So, I just finished this book, and I felt compelled to write a little about it. I thought it was a great read, and it served to sharpen my own thinking when it comes to cities and their future. To start with, Edward Glaeser (the author) basically argues that cities are good for us, and that instead of restricting city development we should encourage it (it's basically a counter-point to some of Jane Jacob's assertions). Why cities? And why approach city planning in the way he prescribes? Well, simply Glaeser believes that cities are the drivers of human innovation. It follows the basic unlimited economic growth paradigm: if we can innovate forever, we will expand our economy forever. But let's grant that model of economics. His theory fits and works wonderfully. Cities enable many people to live together. This enables them to share ideas, communicate, and plug in with each other on a human level. This aspect of cities is what made them so dangerous in the first place: disease thrives in compact places. It happened in cities, and it happens in our intensive animal farming. Glaeser provides a concise set of recommendations to make cities (and our future) better.
- Build up, not out.
- Fix housing policy so that it doesn't favour sprawl.
- Transit policy needs to be more coherent. At the moment, it fails to encourage mass public transit, and instead favours building roads. (More roads = more use - the tragedy of the commons, in a way).
- Address school and education inequalities. Housing policy overwhelmingly favours those mobile enough to take advantage of it. This is a double blow to education as well (local taxes finance local school boards).
- Help the people, not the place.
- Building infrastructure isn't the way to attract talent or population.
- See 1.3
- Cities can be better for the environment
- Travelling is cleaner
- Bulk heating and cooling is more efficient
A lot of what he says in this book makes quite a bit of sense on the surface. And I'm sure it makes sense quite a bit into the details. If you don't have tax structures that incentivize home-ownership, perhaps more people would choose to live in the city. City living, while not necessarily more environmentally friendly, seems to be much healthier for us compared to sprawled living, There is a bunch of research on this. City dwellers tend to walk or cycle more. I don't think over-all city living is entirely more environmentally sound than sprawl living, but he makes many good points. If you have to drive everywhere, that's a lot of emissions. Second, there are efficiencies in use of land and energy. The idea is that you can build up, house much more people on the same physical lot. It makes a lot of sense from the resource scarcity point of view.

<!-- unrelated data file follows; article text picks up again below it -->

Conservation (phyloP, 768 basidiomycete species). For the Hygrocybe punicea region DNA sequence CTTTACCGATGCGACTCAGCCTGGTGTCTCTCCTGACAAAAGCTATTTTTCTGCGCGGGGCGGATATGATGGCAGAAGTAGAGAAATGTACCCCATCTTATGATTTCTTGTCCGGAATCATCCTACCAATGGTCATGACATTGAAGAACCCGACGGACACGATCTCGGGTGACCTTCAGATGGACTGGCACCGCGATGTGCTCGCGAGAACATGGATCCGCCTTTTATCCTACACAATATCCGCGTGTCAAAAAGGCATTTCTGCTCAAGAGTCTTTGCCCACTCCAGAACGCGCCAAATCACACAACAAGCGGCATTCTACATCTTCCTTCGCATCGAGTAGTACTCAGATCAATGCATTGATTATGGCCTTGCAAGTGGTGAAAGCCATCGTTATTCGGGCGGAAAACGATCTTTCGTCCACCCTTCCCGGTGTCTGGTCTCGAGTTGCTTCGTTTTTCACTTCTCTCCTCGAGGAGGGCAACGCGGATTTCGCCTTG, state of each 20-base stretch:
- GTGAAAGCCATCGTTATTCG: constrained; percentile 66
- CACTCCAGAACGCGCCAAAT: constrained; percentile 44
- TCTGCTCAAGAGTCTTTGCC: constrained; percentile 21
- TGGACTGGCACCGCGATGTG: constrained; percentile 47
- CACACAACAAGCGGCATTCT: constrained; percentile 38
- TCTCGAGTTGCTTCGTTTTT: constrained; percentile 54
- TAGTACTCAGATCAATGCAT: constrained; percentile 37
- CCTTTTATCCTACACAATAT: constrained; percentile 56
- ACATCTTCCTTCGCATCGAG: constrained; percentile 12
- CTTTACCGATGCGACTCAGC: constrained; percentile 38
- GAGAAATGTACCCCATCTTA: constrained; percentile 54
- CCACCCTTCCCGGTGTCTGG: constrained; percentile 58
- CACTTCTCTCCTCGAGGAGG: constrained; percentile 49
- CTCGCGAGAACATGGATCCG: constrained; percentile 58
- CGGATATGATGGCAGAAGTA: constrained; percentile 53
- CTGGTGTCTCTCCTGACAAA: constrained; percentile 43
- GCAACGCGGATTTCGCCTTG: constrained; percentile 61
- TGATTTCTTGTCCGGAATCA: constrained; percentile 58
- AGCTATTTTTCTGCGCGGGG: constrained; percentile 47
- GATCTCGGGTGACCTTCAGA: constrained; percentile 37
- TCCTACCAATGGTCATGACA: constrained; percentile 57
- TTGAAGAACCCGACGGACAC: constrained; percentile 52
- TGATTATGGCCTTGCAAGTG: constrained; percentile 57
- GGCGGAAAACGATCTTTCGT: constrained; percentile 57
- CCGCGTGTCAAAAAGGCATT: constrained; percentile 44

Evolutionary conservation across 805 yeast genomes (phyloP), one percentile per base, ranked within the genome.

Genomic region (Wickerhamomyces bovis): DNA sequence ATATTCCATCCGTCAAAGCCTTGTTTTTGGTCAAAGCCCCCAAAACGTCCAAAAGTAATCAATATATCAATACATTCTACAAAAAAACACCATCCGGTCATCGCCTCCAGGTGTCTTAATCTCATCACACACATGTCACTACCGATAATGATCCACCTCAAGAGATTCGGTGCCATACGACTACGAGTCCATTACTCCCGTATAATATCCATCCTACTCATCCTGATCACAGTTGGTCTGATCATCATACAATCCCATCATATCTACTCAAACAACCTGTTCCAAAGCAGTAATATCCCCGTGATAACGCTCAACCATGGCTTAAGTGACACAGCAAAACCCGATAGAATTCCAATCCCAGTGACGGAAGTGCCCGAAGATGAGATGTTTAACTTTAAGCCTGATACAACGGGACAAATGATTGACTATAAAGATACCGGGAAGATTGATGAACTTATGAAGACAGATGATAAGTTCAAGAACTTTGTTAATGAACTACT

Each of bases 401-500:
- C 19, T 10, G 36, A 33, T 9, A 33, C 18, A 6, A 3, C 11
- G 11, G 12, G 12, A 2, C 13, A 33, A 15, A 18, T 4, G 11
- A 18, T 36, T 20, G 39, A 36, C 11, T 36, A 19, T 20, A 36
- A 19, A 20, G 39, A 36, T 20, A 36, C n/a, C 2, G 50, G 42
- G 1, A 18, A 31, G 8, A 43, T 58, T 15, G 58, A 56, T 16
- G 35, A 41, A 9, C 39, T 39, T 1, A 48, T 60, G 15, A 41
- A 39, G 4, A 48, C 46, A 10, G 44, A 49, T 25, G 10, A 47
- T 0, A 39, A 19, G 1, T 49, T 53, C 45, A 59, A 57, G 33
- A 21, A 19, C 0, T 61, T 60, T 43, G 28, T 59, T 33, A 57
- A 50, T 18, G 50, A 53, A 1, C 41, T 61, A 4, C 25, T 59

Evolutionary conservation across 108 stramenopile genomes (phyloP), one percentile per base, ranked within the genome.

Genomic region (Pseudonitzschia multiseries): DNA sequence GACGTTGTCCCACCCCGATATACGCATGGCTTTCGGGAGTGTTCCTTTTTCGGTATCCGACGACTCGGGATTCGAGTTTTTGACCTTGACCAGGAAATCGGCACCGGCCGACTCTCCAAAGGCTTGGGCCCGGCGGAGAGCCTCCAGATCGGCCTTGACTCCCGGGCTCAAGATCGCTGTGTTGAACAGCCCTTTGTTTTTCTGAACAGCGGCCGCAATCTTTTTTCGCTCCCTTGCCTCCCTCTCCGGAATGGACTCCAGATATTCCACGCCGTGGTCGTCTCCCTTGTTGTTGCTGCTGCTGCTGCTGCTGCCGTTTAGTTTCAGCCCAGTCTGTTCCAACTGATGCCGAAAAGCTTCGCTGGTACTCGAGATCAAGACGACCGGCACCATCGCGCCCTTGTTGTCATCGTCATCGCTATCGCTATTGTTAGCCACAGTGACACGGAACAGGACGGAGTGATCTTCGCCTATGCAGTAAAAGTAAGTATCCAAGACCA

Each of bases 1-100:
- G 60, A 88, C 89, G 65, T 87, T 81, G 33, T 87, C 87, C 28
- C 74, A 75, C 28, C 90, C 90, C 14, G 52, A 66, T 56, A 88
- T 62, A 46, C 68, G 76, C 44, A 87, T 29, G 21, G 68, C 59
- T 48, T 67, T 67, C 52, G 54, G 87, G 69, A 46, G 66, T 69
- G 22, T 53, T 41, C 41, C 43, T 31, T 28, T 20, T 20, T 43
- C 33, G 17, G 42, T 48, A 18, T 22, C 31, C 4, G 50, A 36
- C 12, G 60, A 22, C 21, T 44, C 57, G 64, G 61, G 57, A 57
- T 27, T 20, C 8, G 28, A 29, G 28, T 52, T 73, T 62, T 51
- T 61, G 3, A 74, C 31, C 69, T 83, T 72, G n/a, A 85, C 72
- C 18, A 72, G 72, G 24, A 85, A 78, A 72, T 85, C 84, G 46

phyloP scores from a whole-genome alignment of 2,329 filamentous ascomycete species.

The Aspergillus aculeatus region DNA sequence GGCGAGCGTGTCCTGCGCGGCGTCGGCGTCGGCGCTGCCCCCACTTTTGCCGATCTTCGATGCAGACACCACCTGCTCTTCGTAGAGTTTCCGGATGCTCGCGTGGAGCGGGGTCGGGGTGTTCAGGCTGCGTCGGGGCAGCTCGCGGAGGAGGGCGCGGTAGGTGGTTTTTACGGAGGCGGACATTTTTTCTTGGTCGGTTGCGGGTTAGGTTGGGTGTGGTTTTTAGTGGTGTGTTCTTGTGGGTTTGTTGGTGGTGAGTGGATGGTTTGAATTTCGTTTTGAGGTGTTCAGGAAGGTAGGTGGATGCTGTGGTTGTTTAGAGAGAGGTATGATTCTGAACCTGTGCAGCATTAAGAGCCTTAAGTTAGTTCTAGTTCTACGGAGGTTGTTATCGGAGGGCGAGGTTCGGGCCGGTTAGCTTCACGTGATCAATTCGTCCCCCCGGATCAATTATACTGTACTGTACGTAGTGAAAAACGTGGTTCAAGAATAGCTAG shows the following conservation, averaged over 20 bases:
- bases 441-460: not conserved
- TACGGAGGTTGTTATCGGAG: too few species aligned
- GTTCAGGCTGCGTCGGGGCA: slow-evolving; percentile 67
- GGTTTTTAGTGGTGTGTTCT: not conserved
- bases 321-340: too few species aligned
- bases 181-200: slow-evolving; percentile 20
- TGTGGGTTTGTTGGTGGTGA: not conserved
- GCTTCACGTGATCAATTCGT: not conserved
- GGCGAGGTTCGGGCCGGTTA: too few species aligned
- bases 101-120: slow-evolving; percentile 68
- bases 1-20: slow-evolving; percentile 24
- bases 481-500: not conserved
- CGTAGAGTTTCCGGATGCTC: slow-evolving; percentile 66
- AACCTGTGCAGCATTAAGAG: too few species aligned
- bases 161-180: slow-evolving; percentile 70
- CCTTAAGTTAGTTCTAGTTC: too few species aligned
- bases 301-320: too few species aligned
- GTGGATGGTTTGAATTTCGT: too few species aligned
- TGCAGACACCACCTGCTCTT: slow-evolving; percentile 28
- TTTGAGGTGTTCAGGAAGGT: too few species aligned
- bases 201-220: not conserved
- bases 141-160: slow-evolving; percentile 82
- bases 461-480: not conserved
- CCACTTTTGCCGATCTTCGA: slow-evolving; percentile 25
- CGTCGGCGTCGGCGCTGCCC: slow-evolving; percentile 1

I think the best part of the book is the whole debunking of the natural living, small town crap. I firmly believe that urban living is the future. I don't think a "cityplanet" is anything we should aspire to, but clearly cities work. I think fundamentally though the book carries some assumptions thta he doesn't discuss at all. I'm no urban planner or urban economist, but I think these questions are worth asking.
He advocates a balance of new and old buildings, and he doesn't have objections to green space. But how does he reconcile that with mixed use paradigm? I assume that his mantra of building up would mean condo towers with shopping beneath. That's mixed use, but then what about green space? I think it's clear that he places value on green space, but it seems to me that he imagines green space under the old paradigm of urban design. It seems oddly out of place in the wave of urban mixed use planning that he seems to build on (from Jacobs). I think there's some things missing in this otherwise very well put together book. The idea of green space is fairly rigid in the book. There's no mention of green tops, or other urban based green spaces that are not necessarily fenced off, protected parks. And he doesn't really talk about how cities would deal with the increased infrastructure demands of increased density. I don't mean roads and transport necessarily, but even those would have to be addressed. I am really talking about the "hidden" infrastructure, electricity grids, water, sewage, etc. He doesn't talk about it much, and I think, in part, it's okay. Electricity grids are starting to see conversion into so called "smart" grids. Tom Friedman talked about smart grids in his "Hot Flat and Crowded", and I really believe they will help. But sewage and water are expensive to build and expand. I do grant that he makes a point in the book that basically says "Look, this stuff isn't cheap, but it's worth the investment." However, this kind of stuff is always easier said than done, especially in the poorer regions of the world.
Over all, a very good book. I think it lays out a good basis for discussion and questions, but also lays out a good case of the city as an important part of our future.